I am not here to educate you. I have given you sufficient detail to look up the arguments on your own, but if you need additional hand-holding, here is a short overview that includes references: http://psychology.ucdavis.edu/rainbow/html/facts_mental_health.html

    • Dave April 11, 2013 at 09:10

      Finally, why must the APA pretend to know more than it does? DSM IV is the fabrication upon which psychiatry seeks acceptance by medicine in general. Insiders know it is more a political than scientific document. To its credit it says so — although its brief apologia is rarely noted. DSM IV has become a bible and a money making best seller — its major failings notwithstanding. It confines and defines practice, some take it seriously, others more realistically. It is the way to get paid. Diagnostic reliability is easy to attain for research projects. The issue is what do the categories tell us? Do they in fact accurately represent the person with a problem? They don’t, and can’t, because there are no external validating criteria for psychiatric diagnoses. There is neither a blood test nor specific anatomic lesions for any major psychiatric disorder. So, where are we? APA as an organization has implicitly (sometimes explicitly as well) bought into a theoretical hoax. Is psychiatry a hoax — as practiced today? Unfortunately, the answer is mostly yes.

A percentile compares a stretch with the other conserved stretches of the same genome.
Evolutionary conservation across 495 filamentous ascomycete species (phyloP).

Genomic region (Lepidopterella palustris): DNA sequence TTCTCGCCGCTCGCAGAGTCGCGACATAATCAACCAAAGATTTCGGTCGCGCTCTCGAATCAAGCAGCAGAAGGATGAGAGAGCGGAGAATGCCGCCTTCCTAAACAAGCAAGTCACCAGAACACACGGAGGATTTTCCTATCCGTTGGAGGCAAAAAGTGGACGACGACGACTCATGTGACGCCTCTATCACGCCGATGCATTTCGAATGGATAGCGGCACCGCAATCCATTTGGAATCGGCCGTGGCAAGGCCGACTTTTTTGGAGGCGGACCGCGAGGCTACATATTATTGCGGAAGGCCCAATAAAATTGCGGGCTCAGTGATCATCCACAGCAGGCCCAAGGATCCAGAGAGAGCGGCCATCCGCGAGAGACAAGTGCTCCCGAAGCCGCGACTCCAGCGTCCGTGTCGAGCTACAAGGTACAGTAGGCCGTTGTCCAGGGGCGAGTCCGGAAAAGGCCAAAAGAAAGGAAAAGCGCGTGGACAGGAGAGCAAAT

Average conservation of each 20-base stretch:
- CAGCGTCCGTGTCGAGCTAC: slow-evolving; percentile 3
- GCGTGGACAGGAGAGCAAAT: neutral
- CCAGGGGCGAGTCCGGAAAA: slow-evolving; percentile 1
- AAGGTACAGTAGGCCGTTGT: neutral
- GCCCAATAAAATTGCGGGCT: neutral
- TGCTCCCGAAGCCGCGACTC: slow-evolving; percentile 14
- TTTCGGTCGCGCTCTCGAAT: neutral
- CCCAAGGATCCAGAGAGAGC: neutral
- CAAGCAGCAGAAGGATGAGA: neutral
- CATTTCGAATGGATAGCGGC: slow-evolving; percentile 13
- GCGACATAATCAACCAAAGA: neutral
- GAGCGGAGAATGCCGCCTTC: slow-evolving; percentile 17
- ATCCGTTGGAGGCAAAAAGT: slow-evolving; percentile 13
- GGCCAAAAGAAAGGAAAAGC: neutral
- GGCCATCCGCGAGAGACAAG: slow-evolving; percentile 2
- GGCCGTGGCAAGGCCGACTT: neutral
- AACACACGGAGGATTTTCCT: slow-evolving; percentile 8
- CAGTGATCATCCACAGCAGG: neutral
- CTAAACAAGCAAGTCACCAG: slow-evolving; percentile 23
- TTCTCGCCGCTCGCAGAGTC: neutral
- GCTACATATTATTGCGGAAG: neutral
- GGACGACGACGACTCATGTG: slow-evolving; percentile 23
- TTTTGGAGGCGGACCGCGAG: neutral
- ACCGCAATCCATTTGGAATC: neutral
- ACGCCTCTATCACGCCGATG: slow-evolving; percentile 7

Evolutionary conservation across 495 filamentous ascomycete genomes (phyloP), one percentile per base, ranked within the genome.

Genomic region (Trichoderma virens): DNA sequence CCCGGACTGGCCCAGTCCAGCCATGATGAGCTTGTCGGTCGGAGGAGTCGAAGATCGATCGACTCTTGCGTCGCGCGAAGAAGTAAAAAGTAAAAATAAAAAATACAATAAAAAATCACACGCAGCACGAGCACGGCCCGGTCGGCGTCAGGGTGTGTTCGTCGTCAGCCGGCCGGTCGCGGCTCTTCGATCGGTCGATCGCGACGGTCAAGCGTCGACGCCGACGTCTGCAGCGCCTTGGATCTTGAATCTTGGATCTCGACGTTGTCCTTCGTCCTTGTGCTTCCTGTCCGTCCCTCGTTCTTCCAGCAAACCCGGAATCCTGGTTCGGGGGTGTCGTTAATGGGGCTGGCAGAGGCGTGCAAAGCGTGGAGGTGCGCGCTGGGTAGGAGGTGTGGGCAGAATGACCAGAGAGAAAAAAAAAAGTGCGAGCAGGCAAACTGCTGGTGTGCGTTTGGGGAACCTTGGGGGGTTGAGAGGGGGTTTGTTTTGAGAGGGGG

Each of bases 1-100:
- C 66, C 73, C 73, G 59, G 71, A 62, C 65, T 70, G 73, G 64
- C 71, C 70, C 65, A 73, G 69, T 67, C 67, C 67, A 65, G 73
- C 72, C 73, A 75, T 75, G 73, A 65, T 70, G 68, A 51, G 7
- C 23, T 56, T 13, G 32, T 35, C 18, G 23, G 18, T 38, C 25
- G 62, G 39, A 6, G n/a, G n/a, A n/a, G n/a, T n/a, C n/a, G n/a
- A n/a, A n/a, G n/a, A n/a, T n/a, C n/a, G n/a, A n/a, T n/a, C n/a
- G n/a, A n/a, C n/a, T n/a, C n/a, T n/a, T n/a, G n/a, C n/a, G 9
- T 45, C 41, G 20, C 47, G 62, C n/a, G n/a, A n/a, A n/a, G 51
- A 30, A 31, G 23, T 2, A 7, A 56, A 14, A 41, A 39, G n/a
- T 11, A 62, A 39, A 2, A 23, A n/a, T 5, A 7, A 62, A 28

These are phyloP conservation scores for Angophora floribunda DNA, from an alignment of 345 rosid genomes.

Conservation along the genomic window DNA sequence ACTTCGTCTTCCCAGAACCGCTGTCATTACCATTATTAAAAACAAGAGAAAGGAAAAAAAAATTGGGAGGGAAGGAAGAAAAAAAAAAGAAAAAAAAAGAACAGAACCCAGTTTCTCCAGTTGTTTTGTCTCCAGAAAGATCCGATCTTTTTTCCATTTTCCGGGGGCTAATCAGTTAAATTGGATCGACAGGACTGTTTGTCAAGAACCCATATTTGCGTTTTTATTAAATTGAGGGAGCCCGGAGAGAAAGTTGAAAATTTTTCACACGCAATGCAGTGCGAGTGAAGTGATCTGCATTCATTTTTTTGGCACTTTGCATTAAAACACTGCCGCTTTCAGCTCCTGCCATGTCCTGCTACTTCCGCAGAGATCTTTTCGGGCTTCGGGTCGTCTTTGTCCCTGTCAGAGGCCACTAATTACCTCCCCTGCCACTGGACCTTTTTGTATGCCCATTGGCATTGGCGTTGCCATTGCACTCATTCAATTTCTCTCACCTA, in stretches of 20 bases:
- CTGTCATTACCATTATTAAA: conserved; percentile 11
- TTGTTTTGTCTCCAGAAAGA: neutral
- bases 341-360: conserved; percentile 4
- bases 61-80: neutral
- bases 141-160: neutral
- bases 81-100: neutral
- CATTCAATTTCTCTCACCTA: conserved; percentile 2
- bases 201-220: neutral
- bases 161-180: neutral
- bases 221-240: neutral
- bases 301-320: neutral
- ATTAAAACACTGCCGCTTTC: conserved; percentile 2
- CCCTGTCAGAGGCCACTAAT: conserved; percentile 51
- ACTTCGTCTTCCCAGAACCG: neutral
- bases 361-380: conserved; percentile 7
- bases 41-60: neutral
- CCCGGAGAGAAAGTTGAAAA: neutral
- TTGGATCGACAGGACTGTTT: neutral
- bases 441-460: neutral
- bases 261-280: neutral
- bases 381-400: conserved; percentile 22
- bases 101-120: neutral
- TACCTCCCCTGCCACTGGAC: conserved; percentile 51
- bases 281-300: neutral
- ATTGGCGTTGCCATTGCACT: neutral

— Loren Mosher, Director of Soteria Associates, San Diego, and Clinical Professor of Psychiatry, School of Medicine, University of California, San Diego.

      Note that similar statements are not made by prominent evolutionary biologists in their field about evolution but they have been and are being made by prominent psychiatrists in their field. These issues raised by Loren Mosher do need to be addressed. If he cannot get Soteria accepted then what chance do other scientists have.

      Loren Mosher Brief

      For over a decade Loren R Mosher, MD, held a central position in American psychiatric research.
      He was the first Chief of the Center for Studies of Schizophrenia at the National Institute of Mental Health, 1969-1980. He founded the Schizophrenia Bulletin and for ten years he was its Editor-in-Chief. He led the Soteria Project.
      The Soteria research demonstrated that there is a better way: A better way to treat schizophrenia and other psychoses that destroy the lives of so many young people. The Soteria research showed that the prevalent excessive destructive psychiatric drugging of all these young people is a huge and tragic mistake. The psychiatric establishment was offended. Prestige and Money won. Truth and Love lost.
      The success (!) of Soteria was the reason that Dr Mosher was forced to leave his key position in American psychiatry.
      When Dr Mosher died he was Director of Soteria Associates, San Diego, and Clinical Professor of Psychiatry, School of Medicine, University of California, San Diego.

      So after reading this how can you say that the self-corrective mechanism is intact. You do know that self-correction in science is anti-authoritarian. Psychiatry is an authoritarian system in research and if you do have evidence to prove its not I’m all ears. What should have happened in this case is that the Soteria project would have been peer-replicated by many others. Instead Loren Mosher did organise for it to be peer-replicated and peer-reviewed and it has passed these criteria.

      Now onto the homosexuality discussion.